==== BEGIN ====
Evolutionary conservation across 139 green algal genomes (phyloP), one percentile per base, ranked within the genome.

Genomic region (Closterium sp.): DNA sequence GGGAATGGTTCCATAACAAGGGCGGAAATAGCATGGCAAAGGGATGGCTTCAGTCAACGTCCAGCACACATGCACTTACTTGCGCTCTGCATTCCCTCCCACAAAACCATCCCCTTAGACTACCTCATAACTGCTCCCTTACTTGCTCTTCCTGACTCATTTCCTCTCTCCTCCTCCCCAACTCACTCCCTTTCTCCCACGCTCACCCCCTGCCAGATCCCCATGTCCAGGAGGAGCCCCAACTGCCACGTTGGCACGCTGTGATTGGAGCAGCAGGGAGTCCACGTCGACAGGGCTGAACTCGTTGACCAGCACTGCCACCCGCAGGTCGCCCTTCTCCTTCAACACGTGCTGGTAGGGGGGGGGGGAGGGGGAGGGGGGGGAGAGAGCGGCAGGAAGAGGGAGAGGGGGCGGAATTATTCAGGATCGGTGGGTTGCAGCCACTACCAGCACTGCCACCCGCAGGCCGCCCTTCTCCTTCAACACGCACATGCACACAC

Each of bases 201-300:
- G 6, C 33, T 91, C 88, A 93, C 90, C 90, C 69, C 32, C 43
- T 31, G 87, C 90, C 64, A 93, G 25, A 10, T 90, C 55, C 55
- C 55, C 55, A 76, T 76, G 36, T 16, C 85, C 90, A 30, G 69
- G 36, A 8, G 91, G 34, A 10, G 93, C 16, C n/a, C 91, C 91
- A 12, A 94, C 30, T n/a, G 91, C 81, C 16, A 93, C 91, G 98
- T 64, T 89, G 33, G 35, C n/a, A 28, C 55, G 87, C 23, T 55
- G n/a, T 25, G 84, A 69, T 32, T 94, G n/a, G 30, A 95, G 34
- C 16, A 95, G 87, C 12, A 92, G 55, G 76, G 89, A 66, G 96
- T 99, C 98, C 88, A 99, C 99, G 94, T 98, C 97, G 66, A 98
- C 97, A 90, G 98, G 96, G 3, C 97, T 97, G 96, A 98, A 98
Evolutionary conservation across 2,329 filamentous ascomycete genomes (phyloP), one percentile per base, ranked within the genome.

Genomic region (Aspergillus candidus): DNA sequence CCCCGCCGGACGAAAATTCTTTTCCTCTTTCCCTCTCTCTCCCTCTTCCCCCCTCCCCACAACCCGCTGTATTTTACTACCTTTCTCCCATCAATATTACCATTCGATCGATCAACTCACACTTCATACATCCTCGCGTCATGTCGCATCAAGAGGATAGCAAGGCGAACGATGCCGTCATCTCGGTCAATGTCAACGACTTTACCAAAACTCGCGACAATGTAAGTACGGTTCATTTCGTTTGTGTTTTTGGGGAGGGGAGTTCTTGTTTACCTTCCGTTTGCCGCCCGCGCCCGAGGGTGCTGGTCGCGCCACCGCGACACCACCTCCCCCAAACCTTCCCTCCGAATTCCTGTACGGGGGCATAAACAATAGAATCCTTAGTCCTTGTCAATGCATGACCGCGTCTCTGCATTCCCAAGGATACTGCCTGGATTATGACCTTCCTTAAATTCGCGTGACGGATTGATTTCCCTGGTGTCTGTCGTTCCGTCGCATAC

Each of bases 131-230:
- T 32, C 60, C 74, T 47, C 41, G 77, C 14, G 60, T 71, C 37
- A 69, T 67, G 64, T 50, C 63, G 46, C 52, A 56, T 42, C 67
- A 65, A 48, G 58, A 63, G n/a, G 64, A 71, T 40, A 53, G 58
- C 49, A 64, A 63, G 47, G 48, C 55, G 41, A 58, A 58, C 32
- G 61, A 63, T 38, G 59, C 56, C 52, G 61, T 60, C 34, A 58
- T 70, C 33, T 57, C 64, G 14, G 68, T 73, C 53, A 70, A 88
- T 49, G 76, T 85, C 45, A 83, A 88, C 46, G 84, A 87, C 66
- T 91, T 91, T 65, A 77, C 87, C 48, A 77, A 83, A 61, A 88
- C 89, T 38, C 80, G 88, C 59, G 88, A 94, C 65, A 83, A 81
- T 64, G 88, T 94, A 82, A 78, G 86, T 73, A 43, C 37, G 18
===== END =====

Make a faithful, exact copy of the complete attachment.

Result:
Evolutionary conservation across 139 green algal genomes (phyloP), one percentile per base, ranked within the genome.

Genomic region (Closterium sp.): DNA sequence GGGAATGGTTCCATAACAAGGGCGGAAATAGCATGGCAAAGGGATGGCTTCAGTCAACGTCCAGCACACATGCACTTACTTGCGCTCTGCATTCCCTCCCACAAAACCATCCCCTTAGACTACCTCATAACTGCTCCCTTACTTGCTCTTCCTGACTCATTTCCTCTCTCCTCCTCCCCAACTCACTCCCTTTCTCCCACGCTCACCCCCTGCCAGATCCCCATGTCCAGGAGGAGCCCCAACTGCCACGTTGGCACGCTGTGATTGGAGCAGCAGGGAGTCCACGTCGACAGGGCTGAACTCGTTGACCAGCACTGCCACCCGCAGGTCGCCCTTCTCCTTCAACACGTGCTGGTAGGGGGGGGGGGAGGGGGAGGGGGGGGAGAGAGCGGCAGGAAGAGGGAGAGGGGGCGGAATTATTCAGGATCGGTGGGTTGCAGCCACTACCAGCACTGCCACCCGCAGGCCGCCCTTCTCCTTCAACACGCACATGCACACAC

Each of bases 201-300:
- G 6, C 33, T 91, C 88, A 93, C 90, C 90, C 69, C 32, C 43
- T 31, G 87, C 90, C 64, A 93, G 25, A 10, T 90, C 55, C 55
- C 55, C 55, A 76, T 76, G 36, T 16, C 85, C 90, A 30, G 69
- G 36, A 8, G 91, G 34, A 10, G 93, C 16, C n/a, C 91, C 91
- A 12, A 94, C 30, T n/a, G 91, C 81, C 16, A 93, C 91, G 98
- T 64, T 89, G 33, G 35, C n/a, A 28, C 55, G 87, C 23, T 55
- G n/a, T 25, G 84, A 69, T 32, T 94, G n/a, G 30, A 95, G 34
- C 16, A 95, G 87, C 12, A 92, G 55, G 76, G 89, A 66, G 96
- T 99, C 98, C 88, A 99, C 99, G 94, T 98, C 97, G 66, A 98
- C 97, A 90, G 98, G 96, G 3, C 97, T 97, G 96, A 98, A 98
Evolutionary conservation across 2,329 filamentous ascomycete genomes (phyloP), one percentile per base, ranked within the genome.

Genomic region (Aspergillus candidus): DNA sequence CCCCGCCGGACGAAAATTCTTTTCCTCTTTCCCTCTCTCTCCCTCTTCCCCCCTCCCCACAACCCGCTGTATTTTACTACCTTTCTCCCATCAATATTACCATTCGATCGATCAACTCACACTTCATACATCCTCGCGTCATGTCGCATCAAGAGGATAGCAAGGCGAACGATGCCGTCATCTCGGTCAATGTCAACGACTTTACCAAAACTCGCGACAATGTAAGTACGGTTCATTTCGTTTGTGTTTTTGGGGAGGGGAGTTCTTGTTTACCTTCCGTTTGCCGCCCGCGCCCGAGGGTGCTGGTCGCGCCACCGCGACACCACCTCCCCCAAACCTTCCCTCCGAATTCCTGTACGGGGGCATAAACAATAGAATCCTTAGTCCTTGTCAATGCATGACCGCGTCTCTGCATTCCCAAGGATACTGCCTGGATTATGACCTTCCTTAAATTCGCGTGACGGATTGATTTCCCTGGTGTCTGTCGTTCCGTCGCATAC

Each of bases 131-230:
- T 32, C 60, C 74, T 47, C 41, G 77, C 14, G 60, T 71, C 37
- A 69, T 67, G 64, T 50, C 63, G 46, C 52, A 56, T 42, C 67
- A 65, A 48, G 58, A 63, G n/a, G 64, A 71, T 40, A 53, G 58
- C 49, A 64, A 63, G 47, G 48, C 55, G 41, A 58, A 58, C 32
- G 61, A 63, T 38, G 59, C 56, C 52, G 61, T 60, C 34, A 58
- T 70, C 33, T 57, C 64, G 14, G 68, T 73, C 53, A 70, A 88
- T 49, G 76, T 85, C 45, A 83, A 88, C 46, G 84, A 87, C 66
- T 91, T 91, T 65, A 77, C 87, C 48, A 77, A 83, A 61, A 88
- C 89, T 38, C 80, G 88, C 59, G 88, A 94, C 65, A 83, A 81
- T 64, G 88, T 94, A 82, A 78, G 86, T 73, A 43, C 37, G 18